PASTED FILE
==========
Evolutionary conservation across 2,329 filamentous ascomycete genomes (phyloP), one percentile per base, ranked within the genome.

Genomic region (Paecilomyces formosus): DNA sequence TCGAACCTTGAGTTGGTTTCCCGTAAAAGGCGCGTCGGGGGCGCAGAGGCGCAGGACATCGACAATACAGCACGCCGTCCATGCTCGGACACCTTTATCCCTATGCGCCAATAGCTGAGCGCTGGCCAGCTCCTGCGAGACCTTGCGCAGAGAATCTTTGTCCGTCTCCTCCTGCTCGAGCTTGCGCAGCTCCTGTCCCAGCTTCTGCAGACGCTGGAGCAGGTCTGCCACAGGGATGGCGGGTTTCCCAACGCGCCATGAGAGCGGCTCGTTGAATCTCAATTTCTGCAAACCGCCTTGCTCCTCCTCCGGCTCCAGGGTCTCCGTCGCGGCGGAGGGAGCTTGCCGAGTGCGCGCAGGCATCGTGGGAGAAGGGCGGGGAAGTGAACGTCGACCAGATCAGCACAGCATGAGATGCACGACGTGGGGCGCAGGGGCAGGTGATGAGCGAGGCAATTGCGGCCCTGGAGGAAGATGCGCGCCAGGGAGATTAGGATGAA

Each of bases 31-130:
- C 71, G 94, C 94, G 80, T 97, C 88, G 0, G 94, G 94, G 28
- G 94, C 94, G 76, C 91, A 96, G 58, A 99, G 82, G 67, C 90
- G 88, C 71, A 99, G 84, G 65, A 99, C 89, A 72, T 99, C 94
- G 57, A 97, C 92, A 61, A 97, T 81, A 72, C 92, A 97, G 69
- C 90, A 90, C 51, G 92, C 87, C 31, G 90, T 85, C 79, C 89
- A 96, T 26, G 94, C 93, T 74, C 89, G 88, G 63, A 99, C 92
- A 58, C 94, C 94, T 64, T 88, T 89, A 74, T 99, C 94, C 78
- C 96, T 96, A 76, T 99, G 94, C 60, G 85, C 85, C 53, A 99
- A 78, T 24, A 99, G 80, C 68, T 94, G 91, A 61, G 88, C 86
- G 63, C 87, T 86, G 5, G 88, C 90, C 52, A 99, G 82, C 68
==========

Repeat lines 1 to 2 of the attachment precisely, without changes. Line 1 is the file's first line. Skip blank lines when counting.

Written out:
Evolutionary conservation across 2,329 filamentous ascomycete genomes (phyloP), one percentile per base, ranked within the genome.

Genomic region (Paecilomyces formosus): DNA sequence TCGAACCTTGAGTTGGTTTCCCGTAAAAGGCGCGTCGGGGGCGCAGAGGCGCAGGACATCGACAATACAGCACGCCGTCCATGCTCGGACACCTTTATCCCTATGCGCCAATAGCTGAGCGCTGGCCAGCTCCTGCGAGACCTTGCGCAGAGAATCTTTGTCCGTCTCCTCCTGCTCGAGCTTGCGCAGCTCCTGTCCCAGCTTCTGCAGACGCTGGAGCAGGTCTGCCACAGGGATGGCGGGTTTCCCAACGCGCCATGAGAGCGGCTCGTTGAATCTCAATTTCTGCAAACCGCCTTGCTCCTCCTCCGGCTCCAGGGTCTCCGTCGCGGCGGAGGGAGCTTGCCGAGTGCGCGCAGGCATCGTGGGAGAAGGGCGGGGAAGTGAACGTCGACCAGATCAGCACAGCATGAGATGCACGACGTGGGGCGCAGGGGCAGGTGATGAGCGAGGCAATTGCGGCCCTGGAGGAAGATGCGCGCCAGGGAGATTAGGATGAA